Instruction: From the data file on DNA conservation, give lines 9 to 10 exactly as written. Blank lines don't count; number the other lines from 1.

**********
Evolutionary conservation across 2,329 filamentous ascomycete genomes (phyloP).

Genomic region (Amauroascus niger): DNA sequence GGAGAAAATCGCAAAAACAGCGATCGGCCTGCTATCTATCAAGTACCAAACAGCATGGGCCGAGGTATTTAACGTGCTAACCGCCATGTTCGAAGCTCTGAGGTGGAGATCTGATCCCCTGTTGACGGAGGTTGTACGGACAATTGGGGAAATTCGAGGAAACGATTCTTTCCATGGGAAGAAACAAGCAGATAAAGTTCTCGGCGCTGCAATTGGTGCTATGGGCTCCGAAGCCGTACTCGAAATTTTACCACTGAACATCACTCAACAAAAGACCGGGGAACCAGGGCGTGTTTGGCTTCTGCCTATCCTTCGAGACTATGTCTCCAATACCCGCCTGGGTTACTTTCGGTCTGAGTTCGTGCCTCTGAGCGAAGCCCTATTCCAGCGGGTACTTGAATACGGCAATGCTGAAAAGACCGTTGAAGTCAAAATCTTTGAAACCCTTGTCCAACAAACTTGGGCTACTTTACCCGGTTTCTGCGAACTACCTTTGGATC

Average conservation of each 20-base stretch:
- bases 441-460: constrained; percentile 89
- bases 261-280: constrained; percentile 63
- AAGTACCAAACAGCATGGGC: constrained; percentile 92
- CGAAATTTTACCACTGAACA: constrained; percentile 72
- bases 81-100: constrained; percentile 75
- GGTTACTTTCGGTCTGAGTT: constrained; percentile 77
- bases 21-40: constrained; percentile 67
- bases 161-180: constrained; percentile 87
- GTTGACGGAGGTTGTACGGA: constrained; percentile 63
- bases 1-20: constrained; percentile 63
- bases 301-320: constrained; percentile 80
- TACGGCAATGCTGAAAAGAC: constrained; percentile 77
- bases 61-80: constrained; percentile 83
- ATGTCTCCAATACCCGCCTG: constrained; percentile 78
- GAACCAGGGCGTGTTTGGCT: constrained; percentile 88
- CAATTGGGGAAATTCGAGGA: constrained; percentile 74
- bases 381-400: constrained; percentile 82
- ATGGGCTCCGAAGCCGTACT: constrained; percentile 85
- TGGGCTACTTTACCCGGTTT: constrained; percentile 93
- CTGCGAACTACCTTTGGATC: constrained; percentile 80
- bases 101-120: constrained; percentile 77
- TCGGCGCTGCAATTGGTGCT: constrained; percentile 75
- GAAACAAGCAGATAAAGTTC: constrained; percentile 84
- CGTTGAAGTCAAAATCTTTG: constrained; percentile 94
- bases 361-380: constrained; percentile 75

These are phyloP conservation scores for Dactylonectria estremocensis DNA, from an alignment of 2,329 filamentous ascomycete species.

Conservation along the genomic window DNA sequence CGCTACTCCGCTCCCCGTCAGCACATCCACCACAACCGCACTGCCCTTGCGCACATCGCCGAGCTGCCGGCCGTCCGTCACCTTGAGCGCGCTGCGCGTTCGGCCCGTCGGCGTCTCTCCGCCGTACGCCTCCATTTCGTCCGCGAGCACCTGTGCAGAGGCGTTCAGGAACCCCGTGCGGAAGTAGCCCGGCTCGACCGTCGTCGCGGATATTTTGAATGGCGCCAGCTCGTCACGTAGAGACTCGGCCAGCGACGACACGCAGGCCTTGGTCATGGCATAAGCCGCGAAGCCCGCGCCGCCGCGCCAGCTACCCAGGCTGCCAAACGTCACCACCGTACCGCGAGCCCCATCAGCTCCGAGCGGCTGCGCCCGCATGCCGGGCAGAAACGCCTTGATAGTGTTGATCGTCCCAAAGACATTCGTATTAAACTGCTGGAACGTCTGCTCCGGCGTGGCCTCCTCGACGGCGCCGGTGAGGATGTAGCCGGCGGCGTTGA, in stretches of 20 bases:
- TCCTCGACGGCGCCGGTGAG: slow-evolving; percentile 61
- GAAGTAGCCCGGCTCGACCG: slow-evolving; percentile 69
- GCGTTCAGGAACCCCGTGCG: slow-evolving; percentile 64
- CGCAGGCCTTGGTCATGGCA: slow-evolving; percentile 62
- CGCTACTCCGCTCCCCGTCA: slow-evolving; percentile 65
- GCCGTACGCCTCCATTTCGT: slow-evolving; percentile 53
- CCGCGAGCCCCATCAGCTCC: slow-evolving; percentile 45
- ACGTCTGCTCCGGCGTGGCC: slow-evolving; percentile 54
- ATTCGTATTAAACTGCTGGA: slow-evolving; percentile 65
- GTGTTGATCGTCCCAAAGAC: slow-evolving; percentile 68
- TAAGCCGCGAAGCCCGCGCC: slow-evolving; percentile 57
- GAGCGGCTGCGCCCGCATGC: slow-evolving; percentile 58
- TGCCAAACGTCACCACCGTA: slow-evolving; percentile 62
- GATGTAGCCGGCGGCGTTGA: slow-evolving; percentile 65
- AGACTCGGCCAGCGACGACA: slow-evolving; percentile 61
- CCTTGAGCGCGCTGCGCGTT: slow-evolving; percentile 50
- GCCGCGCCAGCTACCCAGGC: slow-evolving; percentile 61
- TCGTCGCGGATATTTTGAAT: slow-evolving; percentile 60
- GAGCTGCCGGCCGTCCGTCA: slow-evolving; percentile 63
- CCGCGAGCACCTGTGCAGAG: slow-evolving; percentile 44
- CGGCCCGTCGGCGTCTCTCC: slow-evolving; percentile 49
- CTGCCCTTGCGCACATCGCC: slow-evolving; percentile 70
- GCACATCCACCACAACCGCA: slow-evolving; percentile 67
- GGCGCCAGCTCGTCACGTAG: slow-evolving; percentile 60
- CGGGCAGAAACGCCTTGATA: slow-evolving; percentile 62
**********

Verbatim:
- GGTTACTTTCGGTCTGAGTT: constrained; percentile 77
- bases 21-40: constrained; percentile 67